Mexico and Ukraine are thousands of miles apart, but this legislation would tie together the U.S. response to both nations.
Ukraine was part of the Soviet Union until 1991. A portion of the population, particularly along the eastern portion which borders Russia, retains a strong cultural Russian affiliation. In February, the Russian military invaded Ukraine with the intent of replacing its democratically elected government with a Russian-controlled one.
This could potentially become the largest European land invasion since World War II. In response, in early February, President Joe Biden deployed 3,000 troops to NATO member countries adjacent to Ukraine to assist with Ukrainian refugees, with the possibility of more troops to come if the situation escalates further.
Meanwhile, in July 2021, U.S. Border Patrol reported its highest total of monthly encounters at the U.S.-Mexico border since March 2000. Some Republicans draw a contrast between what they believe is Biden’s weak response to the Mexican border situation versus what they perceive as his comparatively stronger response to the Ukraine border situation, although what one has to do with another is unclear.
What the bills do
Two new Republican bills both seek to tie the U.S. response to Ukraine to the situation along the border with America’s own southern neighbor.
The Secure America’s Borders First Act would ban the use of federal dollars to assist Ukraine until the U.S.-Mexico border achieves “operational control,” including a border wall as per former President Donald Trump’s famous campaign pledge. (The bill even requires the wall be at least 30 feet tall.) It was introduced in the House on February 8 as H.R. 6648, by Rep. Matt Rosendale (R-MT0).
The USB (Ukraine and Southern Border) Act would allow the U.S. to support Ukraine, but mandates that the number of Armed Force members deployed there must be less than the number deployed to the Mexican border. It was introduced in the House on February 9 as H.R. 6665, by Madison Cawthorn (R-NC11).
What supporters say
Supporters argue that even if one believes the U.S. should militarily assist Ukraine, it should rank as a backup priority to our own domestic border situation.
“While our nation has miserably failed to secure our own border and protect our own territorial integrity, we are now being told by ‘America Last’ politicians on both sides of the aisle, that it is our obligation to do so for Ukraine,” Rep. Rosendale said in a press release. “Before warmongers rush America into another foreign conflict over the border of an Eastern European nation thousands of miles from our shores, at the very least they should ensure our southern border is secure first.”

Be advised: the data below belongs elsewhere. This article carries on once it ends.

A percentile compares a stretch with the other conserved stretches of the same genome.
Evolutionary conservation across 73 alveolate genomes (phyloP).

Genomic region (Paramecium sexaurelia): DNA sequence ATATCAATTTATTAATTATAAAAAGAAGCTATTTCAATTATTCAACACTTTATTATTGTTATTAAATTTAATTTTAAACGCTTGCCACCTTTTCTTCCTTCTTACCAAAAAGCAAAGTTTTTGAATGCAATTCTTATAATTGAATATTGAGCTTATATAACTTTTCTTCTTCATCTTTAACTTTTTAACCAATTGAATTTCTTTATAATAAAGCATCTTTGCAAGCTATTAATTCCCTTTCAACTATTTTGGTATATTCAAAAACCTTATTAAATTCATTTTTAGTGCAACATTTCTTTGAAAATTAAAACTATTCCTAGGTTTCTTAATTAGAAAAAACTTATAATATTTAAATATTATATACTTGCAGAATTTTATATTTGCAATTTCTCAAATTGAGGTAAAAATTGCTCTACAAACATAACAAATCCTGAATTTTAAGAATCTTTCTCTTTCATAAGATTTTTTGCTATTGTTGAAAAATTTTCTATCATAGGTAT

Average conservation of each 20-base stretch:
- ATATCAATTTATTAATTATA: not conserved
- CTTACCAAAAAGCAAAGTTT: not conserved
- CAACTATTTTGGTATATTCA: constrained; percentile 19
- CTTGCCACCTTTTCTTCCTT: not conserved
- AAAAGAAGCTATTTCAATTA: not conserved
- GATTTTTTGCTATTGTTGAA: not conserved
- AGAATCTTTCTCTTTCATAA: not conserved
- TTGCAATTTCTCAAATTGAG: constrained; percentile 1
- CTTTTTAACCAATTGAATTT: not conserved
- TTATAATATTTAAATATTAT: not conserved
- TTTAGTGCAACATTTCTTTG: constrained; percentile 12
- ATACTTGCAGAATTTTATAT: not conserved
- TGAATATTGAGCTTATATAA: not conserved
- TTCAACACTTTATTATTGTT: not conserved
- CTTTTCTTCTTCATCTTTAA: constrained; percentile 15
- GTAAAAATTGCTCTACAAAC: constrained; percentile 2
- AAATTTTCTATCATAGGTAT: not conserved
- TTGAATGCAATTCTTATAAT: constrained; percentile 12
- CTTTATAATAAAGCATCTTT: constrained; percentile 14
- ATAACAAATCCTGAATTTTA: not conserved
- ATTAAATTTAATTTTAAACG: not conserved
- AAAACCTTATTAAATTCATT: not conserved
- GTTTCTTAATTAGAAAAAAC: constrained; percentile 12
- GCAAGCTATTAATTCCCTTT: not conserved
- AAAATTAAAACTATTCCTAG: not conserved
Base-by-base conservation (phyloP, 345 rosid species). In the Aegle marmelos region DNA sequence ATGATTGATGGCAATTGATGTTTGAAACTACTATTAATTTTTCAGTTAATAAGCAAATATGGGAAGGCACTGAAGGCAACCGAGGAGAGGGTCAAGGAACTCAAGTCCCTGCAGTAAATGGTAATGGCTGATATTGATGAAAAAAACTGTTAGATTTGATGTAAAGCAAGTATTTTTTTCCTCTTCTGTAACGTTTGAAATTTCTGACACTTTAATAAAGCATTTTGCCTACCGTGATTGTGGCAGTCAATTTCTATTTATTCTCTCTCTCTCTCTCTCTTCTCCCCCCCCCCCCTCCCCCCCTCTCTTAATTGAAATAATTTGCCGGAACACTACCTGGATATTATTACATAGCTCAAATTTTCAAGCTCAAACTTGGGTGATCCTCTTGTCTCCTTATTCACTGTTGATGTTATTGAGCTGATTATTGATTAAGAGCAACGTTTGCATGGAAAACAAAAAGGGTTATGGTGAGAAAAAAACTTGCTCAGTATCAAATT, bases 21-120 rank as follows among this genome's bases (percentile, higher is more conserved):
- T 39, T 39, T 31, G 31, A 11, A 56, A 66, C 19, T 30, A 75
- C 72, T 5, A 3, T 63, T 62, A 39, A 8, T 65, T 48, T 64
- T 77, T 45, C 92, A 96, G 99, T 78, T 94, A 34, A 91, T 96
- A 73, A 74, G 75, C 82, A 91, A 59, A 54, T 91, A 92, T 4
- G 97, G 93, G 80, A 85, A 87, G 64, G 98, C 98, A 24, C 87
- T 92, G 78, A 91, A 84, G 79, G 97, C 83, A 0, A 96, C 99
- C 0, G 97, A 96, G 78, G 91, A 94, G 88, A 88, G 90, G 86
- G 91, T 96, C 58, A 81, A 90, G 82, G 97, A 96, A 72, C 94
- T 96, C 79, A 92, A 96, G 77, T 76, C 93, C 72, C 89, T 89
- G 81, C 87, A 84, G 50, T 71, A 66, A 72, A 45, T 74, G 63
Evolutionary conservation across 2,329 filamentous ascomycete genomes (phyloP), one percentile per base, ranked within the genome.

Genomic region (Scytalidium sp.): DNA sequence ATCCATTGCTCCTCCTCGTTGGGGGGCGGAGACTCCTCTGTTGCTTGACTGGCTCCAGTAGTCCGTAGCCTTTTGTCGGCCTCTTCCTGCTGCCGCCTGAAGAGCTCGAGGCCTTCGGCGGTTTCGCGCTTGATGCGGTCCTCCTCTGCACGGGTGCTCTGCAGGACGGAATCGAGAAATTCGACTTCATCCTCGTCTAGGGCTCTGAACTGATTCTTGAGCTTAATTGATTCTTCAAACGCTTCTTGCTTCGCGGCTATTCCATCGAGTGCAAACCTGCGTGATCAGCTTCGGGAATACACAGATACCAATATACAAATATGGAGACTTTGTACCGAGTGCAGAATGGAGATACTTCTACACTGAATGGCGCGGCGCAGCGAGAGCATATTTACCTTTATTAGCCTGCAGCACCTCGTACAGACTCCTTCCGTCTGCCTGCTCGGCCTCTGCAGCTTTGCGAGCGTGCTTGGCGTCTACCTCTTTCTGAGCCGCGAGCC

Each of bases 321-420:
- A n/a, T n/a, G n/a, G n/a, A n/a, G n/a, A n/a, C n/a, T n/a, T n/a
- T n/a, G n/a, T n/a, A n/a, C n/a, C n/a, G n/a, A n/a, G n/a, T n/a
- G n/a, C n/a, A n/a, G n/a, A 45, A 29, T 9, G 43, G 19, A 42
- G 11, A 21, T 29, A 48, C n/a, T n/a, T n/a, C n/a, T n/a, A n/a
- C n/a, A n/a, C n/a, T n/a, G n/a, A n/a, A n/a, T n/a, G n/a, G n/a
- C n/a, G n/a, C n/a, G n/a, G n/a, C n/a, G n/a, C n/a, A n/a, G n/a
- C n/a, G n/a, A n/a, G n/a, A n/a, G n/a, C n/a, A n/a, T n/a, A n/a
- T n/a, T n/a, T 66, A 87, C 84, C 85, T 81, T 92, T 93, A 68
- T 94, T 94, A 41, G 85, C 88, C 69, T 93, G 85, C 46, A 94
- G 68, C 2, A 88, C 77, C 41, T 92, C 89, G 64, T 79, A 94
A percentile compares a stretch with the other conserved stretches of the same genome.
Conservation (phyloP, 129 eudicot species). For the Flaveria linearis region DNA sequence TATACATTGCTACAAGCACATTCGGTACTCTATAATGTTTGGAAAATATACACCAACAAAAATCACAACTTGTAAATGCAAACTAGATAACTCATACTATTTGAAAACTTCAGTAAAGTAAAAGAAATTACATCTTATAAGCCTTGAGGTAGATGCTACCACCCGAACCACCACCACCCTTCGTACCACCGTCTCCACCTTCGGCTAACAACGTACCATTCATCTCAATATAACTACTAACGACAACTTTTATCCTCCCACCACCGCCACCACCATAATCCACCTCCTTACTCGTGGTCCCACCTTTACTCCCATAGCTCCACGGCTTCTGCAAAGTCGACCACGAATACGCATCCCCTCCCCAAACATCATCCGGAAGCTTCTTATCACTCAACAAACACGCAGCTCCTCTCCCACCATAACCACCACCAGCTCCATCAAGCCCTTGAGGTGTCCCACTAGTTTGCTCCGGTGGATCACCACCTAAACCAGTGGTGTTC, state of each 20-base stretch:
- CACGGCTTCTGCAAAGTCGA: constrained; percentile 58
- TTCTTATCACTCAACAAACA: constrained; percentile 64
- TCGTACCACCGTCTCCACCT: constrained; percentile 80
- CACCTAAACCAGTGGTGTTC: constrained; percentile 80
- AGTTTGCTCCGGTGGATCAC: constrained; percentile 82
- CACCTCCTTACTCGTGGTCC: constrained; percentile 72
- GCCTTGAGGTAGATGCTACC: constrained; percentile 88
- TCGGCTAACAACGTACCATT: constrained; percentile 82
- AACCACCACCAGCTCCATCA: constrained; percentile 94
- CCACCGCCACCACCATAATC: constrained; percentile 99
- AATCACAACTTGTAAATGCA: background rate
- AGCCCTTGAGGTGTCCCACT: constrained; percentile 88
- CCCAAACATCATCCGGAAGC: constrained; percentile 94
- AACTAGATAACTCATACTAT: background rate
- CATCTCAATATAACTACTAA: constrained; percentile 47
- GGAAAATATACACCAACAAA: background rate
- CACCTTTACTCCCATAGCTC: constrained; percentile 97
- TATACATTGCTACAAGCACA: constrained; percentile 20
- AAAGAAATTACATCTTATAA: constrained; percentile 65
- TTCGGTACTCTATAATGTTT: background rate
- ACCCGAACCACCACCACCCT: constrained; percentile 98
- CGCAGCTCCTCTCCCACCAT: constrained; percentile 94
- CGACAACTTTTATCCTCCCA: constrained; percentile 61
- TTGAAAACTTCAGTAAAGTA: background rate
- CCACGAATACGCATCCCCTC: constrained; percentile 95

“If Joe Biden truly cared about the wellbeing of Americans, he would prioritize the United States’ national security over the affairs of nations around the world,” Rep. Cawthorn said in a separate press release. “I do not want American soldiers in Ukraine or Russia, but if this administration takes action to send troops overseas, the very least we can do to secure our own nation is send the same number of troops to the U.S.-Mexico border to augment the efforts of our border patrol agents working diligently to secure America.”
What opponents say
The president has defended both his Ukraine and his Mexico policies, positioning both policies as seeking peace and diplomacy first and foremost.
“There’s a long and complicated history between our nations [the U.S. and Mexico], and haven’t always been perfect neighbors with one another, but we have seen over and over again the power and the purpose when we cooperate,” Biden said in a 2021 speech. “And we’re safer when we work together, whether it’s addressing the challenges of our shared border or getting this pandemic under control. [In both the Obama and Biden administration], we made a commitment that we look at Mexico as an equal, not as somebody who is south of our border.”
“Make no mistake: If Russia pursues its plans, it will be responsible for a catastrophic and needless war of choice,” Biden said in a 2022 speech. “The United States and our allies are prepared to defend every inch of NATO territory from any threat to our collective security as well. We also will not send troops in to fight in Ukraine, but we will continue to support the Ukrainian people… But I say again: Russia can still choose diplomacy. It is not too late to de-escalate and return to the negotiating table.”
Odds of passage
The Secure America’s Borders First Act has attracted nine cosponsors, all Republicans. It awaits a potential vote in either the House Armed Services or Foreign Affairs Committee.
The USB Act has attracted one Republican cosponsor, Rep. Paul Gosar (R-AZ4). It awaits a potential vote in the House Armed Services Committee.
Odds of passage are low in the Republican-controlled chamber.